Chicago Cutlery FAQs

For best results, hand wash your knives with a soapy cloth & dry immediately. Soaking wood-handled knives in water can remove the natural oils from the handles. Dishwashing may cause banging against other dishes that can nick the edges. Additionally, the heat & detergent may have a corrosive effect on the handles.

Sharp knives should never be stored loose in a drawer because contact with hard objects can dull the blade & reaching into a knife drawer can be very dangerous. We recommend storing your knives in a hardwood block for safety & convenience. Many CHICAGO CUTLERY sets include a hardwood block for storage. Empty CHICAGO CUTLERY hardwood blocks are also available at many retailers.

Knives are available with two different types of blades:

  • Stamped – Punched out of a single sheet of steel, resulting in thin, light blades. Forged – Made from one piece of steel that is heated until soft then pounded into shape with a hammer.
  • Forged knives are strong & heavy with a bolster (located where the blade meets the handle) for safety & balance.

CHICAGO CUTLERY offers a wide variety of knives with both stamped & forged blades.

Tips: Different types of knives & uses:



Peels, pares, trims and cores small fruits & vegetables, also great for small tasks requiring close control like garnishing



Easily peels skin and rinds off fruits and vegetables



Carves small meats, peels, slice fruits and vegetables



Chops, dices, slices and minces with the rocking motion of the blade



Scalloped blade slices neatly through breads and cakes without tearing or squashing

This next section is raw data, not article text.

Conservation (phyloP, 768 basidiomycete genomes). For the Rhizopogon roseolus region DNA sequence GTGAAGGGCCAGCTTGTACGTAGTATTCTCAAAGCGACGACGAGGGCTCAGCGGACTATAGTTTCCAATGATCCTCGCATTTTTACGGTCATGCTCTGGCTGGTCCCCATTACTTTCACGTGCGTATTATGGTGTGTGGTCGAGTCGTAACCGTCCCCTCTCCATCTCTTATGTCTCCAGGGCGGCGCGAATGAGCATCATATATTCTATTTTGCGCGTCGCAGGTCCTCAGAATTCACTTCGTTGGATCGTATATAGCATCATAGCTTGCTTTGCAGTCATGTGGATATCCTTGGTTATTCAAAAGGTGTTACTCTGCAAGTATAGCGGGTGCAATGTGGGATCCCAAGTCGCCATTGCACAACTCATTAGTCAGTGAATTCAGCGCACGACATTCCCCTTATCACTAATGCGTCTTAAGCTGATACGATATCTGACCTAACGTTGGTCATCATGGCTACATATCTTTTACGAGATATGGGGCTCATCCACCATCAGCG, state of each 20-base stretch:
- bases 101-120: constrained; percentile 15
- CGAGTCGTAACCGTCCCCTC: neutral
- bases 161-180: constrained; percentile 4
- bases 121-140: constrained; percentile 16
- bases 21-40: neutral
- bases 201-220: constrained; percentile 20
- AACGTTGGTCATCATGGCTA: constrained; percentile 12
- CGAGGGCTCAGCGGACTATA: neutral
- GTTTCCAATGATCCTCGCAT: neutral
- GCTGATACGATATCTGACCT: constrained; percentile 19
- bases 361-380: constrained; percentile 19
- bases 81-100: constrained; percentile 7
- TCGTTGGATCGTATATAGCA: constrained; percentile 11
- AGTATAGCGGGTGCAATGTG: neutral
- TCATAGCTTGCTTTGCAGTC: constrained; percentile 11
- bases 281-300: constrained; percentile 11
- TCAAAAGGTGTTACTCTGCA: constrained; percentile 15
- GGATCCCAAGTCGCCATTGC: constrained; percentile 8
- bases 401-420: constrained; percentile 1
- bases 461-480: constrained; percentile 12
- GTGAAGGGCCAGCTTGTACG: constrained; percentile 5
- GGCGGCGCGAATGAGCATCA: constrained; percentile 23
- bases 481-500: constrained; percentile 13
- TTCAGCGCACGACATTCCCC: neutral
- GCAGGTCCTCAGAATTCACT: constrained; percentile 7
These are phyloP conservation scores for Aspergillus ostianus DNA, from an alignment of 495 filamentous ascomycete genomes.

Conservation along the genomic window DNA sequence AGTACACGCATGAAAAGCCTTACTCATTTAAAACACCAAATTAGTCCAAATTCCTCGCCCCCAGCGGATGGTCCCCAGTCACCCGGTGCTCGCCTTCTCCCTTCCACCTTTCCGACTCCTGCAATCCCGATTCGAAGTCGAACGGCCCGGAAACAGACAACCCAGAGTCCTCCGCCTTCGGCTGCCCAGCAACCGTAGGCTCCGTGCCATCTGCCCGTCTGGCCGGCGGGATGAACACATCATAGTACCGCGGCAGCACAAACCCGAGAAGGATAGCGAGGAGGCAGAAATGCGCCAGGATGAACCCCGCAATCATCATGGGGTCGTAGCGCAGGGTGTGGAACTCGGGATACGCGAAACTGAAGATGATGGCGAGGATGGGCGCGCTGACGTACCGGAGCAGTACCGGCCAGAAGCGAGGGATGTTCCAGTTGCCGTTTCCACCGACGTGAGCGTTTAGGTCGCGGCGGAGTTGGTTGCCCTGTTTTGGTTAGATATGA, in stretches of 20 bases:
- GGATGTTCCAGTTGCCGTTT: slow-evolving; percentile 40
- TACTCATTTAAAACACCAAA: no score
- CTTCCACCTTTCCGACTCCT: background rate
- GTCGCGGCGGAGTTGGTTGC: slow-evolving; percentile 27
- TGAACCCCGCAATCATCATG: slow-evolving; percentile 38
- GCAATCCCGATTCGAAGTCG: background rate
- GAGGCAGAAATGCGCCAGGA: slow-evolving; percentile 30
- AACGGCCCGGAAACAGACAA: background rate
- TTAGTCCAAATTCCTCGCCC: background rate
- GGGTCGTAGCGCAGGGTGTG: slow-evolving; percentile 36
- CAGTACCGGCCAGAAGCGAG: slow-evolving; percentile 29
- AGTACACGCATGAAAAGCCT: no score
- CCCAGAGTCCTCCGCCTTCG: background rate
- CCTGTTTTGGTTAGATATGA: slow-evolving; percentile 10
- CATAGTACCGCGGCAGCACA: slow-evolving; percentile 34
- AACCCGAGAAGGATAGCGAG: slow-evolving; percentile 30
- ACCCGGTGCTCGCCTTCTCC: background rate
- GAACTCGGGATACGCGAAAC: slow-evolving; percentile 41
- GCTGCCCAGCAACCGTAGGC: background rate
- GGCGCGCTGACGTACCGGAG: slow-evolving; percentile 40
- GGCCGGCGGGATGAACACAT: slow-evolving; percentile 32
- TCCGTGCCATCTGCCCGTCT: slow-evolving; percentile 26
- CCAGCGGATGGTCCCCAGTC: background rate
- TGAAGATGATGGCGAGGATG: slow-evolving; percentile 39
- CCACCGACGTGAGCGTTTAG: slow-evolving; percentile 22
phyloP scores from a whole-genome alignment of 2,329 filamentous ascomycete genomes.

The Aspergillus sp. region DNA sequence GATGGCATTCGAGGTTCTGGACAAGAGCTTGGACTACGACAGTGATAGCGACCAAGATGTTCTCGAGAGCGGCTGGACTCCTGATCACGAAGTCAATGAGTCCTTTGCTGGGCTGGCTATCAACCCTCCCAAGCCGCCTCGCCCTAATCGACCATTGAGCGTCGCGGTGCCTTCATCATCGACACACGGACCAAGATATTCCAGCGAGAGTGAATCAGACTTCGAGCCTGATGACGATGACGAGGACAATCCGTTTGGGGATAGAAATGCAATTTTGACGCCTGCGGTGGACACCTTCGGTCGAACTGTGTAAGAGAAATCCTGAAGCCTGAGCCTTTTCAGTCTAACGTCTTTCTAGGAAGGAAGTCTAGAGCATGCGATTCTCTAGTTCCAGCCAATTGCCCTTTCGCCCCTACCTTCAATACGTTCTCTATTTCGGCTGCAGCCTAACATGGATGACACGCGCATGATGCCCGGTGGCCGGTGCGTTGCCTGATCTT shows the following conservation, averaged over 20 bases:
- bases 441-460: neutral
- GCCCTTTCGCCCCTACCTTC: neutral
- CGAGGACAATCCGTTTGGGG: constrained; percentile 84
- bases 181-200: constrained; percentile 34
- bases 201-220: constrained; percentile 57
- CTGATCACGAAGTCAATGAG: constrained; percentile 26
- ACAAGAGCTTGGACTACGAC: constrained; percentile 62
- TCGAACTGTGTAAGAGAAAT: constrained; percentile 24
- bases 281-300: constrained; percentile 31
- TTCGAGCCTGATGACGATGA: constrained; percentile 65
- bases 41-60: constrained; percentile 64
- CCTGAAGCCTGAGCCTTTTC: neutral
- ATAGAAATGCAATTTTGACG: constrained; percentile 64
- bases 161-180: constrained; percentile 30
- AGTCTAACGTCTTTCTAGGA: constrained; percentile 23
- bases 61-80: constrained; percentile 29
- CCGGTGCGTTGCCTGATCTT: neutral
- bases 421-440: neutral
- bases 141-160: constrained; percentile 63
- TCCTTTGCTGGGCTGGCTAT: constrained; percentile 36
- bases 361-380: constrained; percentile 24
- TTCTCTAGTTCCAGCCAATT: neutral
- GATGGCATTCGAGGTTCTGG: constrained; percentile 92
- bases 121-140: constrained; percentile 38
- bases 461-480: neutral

Slices cleanly through chops and steaks

Carving Fork


Holds meats in place so they can be safely and accurately carved

Carving/Slicing Knife


Carves and slices cleanly through larger pieces of meat



Stainless Steel rod hones blade of the knife to realign the edge for ultimate sharpness

Carbon steel is a mix of iron and carbon alloys. Stainless steel has the addition of chromium, which makes it more resistant to rust, corrosion and staining. The term high-carbon stainless steel refers to premium stainless steel with a carbon content above 1%. So, in general, while all knife blades are made of carbon steel, a higher carbon content and the addition of chromium will make them more durable and easier to maintain for home cooks. Chicago Cutlery® knives have you covered.

A knife blade with a taper-grind edge decreases in size from the handle to the tip and from the spine (top) of the knife to the cutting edge of the blade. This gives a knife blade stability, helping it withstand more cutting action through a greater variety of foods. Chicago Cutlery knives feature this grind to provide precision, durability and long-lasting sharpness.